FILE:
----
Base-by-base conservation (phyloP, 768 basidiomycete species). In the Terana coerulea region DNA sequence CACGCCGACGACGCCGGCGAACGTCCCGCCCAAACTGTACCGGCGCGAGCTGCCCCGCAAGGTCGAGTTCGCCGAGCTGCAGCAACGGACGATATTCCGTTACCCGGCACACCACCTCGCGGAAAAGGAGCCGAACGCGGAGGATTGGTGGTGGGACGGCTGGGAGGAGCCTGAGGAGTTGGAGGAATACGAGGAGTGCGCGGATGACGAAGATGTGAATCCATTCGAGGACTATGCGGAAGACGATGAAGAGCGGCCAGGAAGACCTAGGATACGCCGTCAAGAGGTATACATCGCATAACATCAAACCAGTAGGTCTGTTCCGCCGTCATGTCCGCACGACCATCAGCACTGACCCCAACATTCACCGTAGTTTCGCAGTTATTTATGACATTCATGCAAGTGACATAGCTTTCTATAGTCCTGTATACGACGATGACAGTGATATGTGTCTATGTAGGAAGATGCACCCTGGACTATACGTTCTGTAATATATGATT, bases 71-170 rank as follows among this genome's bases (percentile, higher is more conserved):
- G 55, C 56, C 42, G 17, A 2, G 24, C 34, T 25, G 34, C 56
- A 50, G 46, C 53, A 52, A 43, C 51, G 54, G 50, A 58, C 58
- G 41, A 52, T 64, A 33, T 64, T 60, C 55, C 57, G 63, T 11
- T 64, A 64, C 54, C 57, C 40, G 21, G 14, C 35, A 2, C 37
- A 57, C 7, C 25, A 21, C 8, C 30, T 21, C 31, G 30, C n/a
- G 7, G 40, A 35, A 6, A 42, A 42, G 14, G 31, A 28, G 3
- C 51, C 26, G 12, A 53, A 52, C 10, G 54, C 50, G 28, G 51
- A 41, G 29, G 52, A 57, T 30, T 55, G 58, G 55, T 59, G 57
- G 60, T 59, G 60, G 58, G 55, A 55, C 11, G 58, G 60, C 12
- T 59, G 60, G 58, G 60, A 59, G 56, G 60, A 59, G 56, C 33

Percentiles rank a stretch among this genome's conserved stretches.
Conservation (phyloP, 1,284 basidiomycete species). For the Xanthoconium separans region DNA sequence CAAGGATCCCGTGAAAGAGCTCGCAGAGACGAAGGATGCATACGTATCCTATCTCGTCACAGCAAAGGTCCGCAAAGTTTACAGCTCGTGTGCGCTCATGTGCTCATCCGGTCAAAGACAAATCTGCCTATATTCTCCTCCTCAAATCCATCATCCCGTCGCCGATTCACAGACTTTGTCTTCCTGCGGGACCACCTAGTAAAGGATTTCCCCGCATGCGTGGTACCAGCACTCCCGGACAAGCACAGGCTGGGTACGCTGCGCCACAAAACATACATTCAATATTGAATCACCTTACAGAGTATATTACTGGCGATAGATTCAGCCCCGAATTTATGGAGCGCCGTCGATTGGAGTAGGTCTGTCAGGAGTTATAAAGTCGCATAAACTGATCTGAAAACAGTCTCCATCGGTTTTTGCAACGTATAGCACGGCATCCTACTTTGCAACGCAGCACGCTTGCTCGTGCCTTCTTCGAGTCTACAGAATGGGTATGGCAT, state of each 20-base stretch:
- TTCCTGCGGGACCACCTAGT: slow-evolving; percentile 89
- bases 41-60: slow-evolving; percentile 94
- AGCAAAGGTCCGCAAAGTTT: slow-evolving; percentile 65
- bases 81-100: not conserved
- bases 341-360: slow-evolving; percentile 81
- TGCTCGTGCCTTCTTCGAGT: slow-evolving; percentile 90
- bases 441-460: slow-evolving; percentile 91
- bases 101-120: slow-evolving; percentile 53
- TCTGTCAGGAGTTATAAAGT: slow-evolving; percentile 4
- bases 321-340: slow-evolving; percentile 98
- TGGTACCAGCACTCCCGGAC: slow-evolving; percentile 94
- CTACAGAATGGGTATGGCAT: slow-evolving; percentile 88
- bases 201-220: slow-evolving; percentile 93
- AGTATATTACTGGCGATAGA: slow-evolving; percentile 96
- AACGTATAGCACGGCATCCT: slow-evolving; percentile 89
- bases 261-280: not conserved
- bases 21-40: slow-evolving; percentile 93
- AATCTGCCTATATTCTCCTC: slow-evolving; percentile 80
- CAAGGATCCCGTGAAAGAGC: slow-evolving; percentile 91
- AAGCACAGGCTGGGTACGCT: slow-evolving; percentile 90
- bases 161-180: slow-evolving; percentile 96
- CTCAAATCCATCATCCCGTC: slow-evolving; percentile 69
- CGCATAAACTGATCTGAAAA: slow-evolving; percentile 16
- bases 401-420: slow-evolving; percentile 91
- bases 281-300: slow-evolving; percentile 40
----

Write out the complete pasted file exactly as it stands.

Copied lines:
Base-by-base conservation (phyloP, 768 basidiomycete species). In the Terana coerulea region DNA sequence CACGCCGACGACGCCGGCGAACGTCCCGCCCAAACTGTACCGGCGCGAGCTGCCCCGCAAGGTCGAGTTCGCCGAGCTGCAGCAACGGACGATATTCCGTTACCCGGCACACCACCTCGCGGAAAAGGAGCCGAACGCGGAGGATTGGTGGTGGGACGGCTGGGAGGAGCCTGAGGAGTTGGAGGAATACGAGGAGTGCGCGGATGACGAAGATGTGAATCCATTCGAGGACTATGCGGAAGACGATGAAGAGCGGCCAGGAAGACCTAGGATACGCCGTCAAGAGGTATACATCGCATAACATCAAACCAGTAGGTCTGTTCCGCCGTCATGTCCGCACGACCATCAGCACTGACCCCAACATTCACCGTAGTTTCGCAGTTATTTATGACATTCATGCAAGTGACATAGCTTTCTATAGTCCTGTATACGACGATGACAGTGATATGTGTCTATGTAGGAAGATGCACCCTGGACTATACGTTCTGTAATATATGATT, bases 71-170 rank as follows among this genome's bases (percentile, higher is more conserved):
- G 55, C 56, C 42, G 17, A 2, G 24, C 34, T 25, G 34, C 56
- A 50, G 46, C 53, A 52, A 43, C 51, G 54, G 50, A 58, C 58
- G 41, A 52, T 64, A 33, T 64, T 60, C 55, C 57, G 63, T 11
- T 64, A 64, C 54, C 57, C 40, G 21, G 14, C 35, A 2, C 37
- A 57, C 7, C 25, A 21, C 8, C 30, T 21, C 31, G 30, C n/a
- G 7, G 40, A 35, A 6, A 42, A 42, G 14, G 31, A 28, G 3
- C 51, C 26, G 12, A 53, A 52, C 10, G 54, C 50, G 28, G 51
- A 41, G 29, G 52, A 57, T 30, T 55, G 58, G 55, T 59, G 57
- G 60, T 59, G 60, G 58, G 55, A 55, C 11, G 58, G 60, C 12
- T 59, G 60, G 58, G 60, A 59, G 56, G 60, A 59, G 56, C 33

Percentiles rank a stretch among this genome's conserved stretches.
Conservation (phyloP, 1,284 basidiomycete species). For the Xanthoconium separans region DNA sequence CAAGGATCCCGTGAAAGAGCTCGCAGAGACGAAGGATGCATACGTATCCTATCTCGTCACAGCAAAGGTCCGCAAAGTTTACAGCTCGTGTGCGCTCATGTGCTCATCCGGTCAAAGACAAATCTGCCTATATTCTCCTCCTCAAATCCATCATCCCGTCGCCGATTCACAGACTTTGTCTTCCTGCGGGACCACCTAGTAAAGGATTTCCCCGCATGCGTGGTACCAGCACTCCCGGACAAGCACAGGCTGGGTACGCTGCGCCACAAAACATACATTCAATATTGAATCACCTTACAGAGTATATTACTGGCGATAGATTCAGCCCCGAATTTATGGAGCGCCGTCGATTGGAGTAGGTCTGTCAGGAGTTATAAAGTCGCATAAACTGATCTGAAAACAGTCTCCATCGGTTTTTGCAACGTATAGCACGGCATCCTACTTTGCAACGCAGCACGCTTGCTCGTGCCTTCTTCGAGTCTACAGAATGGGTATGGCAT, state of each 20-base stretch:
- TTCCTGCGGGACCACCTAGT: slow-evolving; percentile 89
- bases 41-60: slow-evolving; percentile 94
- AGCAAAGGTCCGCAAAGTTT: slow-evolving; percentile 65
- bases 81-100: not conserved
- bases 341-360: slow-evolving; percentile 81
- TGCTCGTGCCTTCTTCGAGT: slow-evolving; percentile 90
- bases 441-460: slow-evolving; percentile 91
- bases 101-120: slow-evolving; percentile 53
- TCTGTCAGGAGTTATAAAGT: slow-evolving; percentile 4
- bases 321-340: slow-evolving; percentile 98
- TGGTACCAGCACTCCCGGAC: slow-evolving; percentile 94
- CTACAGAATGGGTATGGCAT: slow-evolving; percentile 88
- bases 201-220: slow-evolving; percentile 93
- AGTATATTACTGGCGATAGA: slow-evolving; percentile 96
- AACGTATAGCACGGCATCCT: slow-evolving; percentile 89
- bases 261-280: not conserved
- bases 21-40: slow-evolving; percentile 93
- AATCTGCCTATATTCTCCTC: slow-evolving; percentile 80
- CAAGGATCCCGTGAAAGAGC: slow-evolving; percentile 91
- AAGCACAGGCTGGGTACGCT: slow-evolving; percentile 90
- bases 161-180: slow-evolving; percentile 96
- CTCAAATCCATCATCCCGTC: slow-evolving; percentile 69
- CGCATAAACTGATCTGAAAA: slow-evolving; percentile 16
- bases 401-420: slow-evolving; percentile 91
- bases 281-300: slow-evolving; percentile 40